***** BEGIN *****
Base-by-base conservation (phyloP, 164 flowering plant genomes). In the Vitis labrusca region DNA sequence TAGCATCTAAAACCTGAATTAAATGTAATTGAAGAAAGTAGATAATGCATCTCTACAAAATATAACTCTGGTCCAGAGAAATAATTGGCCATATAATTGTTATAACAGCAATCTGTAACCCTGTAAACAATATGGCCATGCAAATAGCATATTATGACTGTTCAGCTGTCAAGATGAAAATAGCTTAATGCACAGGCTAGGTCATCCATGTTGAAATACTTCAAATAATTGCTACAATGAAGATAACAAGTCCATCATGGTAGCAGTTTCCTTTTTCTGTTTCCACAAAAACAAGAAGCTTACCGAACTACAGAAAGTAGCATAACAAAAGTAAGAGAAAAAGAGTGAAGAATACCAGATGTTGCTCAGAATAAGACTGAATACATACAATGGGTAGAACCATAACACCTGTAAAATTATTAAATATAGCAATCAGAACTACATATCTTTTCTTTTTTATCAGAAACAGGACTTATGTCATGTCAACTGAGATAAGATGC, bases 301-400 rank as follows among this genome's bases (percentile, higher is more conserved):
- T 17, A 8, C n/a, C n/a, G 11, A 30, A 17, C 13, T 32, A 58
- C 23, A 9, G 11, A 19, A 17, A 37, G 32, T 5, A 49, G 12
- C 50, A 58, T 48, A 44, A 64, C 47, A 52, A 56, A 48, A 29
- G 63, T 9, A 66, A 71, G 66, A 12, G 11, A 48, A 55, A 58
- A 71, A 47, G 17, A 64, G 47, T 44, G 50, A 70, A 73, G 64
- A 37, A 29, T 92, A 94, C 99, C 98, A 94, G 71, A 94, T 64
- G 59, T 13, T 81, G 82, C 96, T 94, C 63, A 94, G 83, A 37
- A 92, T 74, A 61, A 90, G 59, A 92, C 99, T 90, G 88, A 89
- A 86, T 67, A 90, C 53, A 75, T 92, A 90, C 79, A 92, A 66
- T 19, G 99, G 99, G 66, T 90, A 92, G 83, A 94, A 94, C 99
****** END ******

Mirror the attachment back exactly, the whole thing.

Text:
Base-by-base conservation (phyloP, 164 flowering plant genomes). In the Vitis labrusca region DNA sequence TAGCATCTAAAACCTGAATTAAATGTAATTGAAGAAAGTAGATAATGCATCTCTACAAAATATAACTCTGGTCCAGAGAAATAATTGGCCATATAATTGTTATAACAGCAATCTGTAACCCTGTAAACAATATGGCCATGCAAATAGCATATTATGACTGTTCAGCTGTCAAGATGAAAATAGCTTAATGCACAGGCTAGGTCATCCATGTTGAAATACTTCAAATAATTGCTACAATGAAGATAACAAGTCCATCATGGTAGCAGTTTCCTTTTTCTGTTTCCACAAAAACAAGAAGCTTACCGAACTACAGAAAGTAGCATAACAAAAGTAAGAGAAAAAGAGTGAAGAATACCAGATGTTGCTCAGAATAAGACTGAATACATACAATGGGTAGAACCATAACACCTGTAAAATTATTAAATATAGCAATCAGAACTACATATCTTTTCTTTTTTATCAGAAACAGGACTTATGTCATGTCAACTGAGATAAGATGC, bases 301-400 rank as follows among this genome's bases (percentile, higher is more conserved):
- T 17, A 8, C n/a, C n/a, G 11, A 30, A 17, C 13, T 32, A 58
- C 23, A 9, G 11, A 19, A 17, A 37, G 32, T 5, A 49, G 12
- C 50, A 58, T 48, A 44, A 64, C 47, A 52, A 56, A 48, A 29
- G 63, T 9, A 66, A 71, G 66, A 12, G 11, A 48, A 55, A 58
- A 71, A 47, G 17, A 64, G 47, T 44, G 50, A 70, A 73, G 64
- A 37, A 29, T 92, A 94, C 99, C 98, A 94, G 71, A 94, T 64
- G 59, T 13, T 81, G 82, C 96, T 94, C 63, A 94, G 83, A 37
- A 92, T 74, A 61, A 90, G 59, A 92, C 99, T 90, G 88, A 89
- A 86, T 67, A 90, C 53, A 75, T 92, A 90, C 79, A 92, A 66
- T 19, G 99, G 99, G 66, T 90, A 92, G 83, A 94, A 94, C 99